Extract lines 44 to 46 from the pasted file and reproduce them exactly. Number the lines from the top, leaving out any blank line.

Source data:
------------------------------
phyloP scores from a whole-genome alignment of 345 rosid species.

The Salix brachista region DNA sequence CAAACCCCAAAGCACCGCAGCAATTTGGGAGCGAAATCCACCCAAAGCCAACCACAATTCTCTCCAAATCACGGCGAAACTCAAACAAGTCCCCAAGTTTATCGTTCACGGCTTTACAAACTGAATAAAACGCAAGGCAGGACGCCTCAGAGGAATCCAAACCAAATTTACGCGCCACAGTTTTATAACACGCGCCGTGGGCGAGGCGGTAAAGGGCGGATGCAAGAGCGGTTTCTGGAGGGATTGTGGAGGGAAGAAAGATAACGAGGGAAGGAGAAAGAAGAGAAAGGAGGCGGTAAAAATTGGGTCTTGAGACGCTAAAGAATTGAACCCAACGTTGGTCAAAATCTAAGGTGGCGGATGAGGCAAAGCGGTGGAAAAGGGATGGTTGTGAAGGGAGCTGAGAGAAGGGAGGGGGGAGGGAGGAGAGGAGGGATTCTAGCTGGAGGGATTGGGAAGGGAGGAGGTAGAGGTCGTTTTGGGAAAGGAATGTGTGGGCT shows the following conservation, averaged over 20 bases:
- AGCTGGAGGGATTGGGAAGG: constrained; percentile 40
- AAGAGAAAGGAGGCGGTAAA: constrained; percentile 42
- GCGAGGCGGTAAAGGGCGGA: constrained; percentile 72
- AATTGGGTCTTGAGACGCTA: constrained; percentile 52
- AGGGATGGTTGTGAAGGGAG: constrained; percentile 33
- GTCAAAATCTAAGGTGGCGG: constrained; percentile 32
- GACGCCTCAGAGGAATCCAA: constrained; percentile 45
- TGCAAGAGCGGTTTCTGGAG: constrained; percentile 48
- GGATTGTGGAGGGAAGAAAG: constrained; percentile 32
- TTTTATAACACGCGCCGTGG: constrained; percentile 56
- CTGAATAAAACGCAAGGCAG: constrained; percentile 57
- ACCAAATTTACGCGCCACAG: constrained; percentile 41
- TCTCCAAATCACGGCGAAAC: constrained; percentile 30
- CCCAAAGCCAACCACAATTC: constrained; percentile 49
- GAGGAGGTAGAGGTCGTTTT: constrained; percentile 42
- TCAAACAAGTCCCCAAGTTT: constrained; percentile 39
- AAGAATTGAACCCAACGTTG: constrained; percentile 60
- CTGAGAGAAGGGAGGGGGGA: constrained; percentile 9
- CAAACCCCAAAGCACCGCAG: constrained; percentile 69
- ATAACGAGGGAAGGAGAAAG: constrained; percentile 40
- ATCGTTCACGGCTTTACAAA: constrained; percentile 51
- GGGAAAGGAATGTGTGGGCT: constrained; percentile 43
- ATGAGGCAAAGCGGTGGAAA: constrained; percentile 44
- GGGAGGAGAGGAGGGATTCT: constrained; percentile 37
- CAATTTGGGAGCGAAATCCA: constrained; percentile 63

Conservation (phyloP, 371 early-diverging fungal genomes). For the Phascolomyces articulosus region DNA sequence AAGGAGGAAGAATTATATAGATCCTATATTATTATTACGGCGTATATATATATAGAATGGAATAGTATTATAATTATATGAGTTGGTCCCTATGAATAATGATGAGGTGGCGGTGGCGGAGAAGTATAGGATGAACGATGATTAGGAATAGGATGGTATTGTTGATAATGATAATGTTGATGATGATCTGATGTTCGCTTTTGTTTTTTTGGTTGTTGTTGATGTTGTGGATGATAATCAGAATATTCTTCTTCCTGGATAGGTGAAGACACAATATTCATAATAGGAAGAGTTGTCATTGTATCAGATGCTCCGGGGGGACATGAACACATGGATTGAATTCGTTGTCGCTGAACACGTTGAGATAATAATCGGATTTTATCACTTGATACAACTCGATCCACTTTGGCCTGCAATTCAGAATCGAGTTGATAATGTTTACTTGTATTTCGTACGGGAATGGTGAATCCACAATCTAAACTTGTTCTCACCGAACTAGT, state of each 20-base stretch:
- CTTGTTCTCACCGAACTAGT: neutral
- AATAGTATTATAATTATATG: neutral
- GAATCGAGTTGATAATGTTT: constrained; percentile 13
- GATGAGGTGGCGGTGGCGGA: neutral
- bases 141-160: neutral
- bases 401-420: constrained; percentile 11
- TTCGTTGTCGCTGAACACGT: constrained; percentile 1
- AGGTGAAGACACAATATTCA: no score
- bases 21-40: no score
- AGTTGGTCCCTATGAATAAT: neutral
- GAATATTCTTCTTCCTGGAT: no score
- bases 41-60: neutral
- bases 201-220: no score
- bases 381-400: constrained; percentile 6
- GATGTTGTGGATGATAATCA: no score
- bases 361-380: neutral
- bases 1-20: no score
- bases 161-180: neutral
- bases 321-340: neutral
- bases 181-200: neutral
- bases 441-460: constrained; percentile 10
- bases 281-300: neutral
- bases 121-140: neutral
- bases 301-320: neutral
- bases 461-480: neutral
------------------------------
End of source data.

- bases 361-380: neutral
- bases 1-20: no score
- bases 161-180: neutral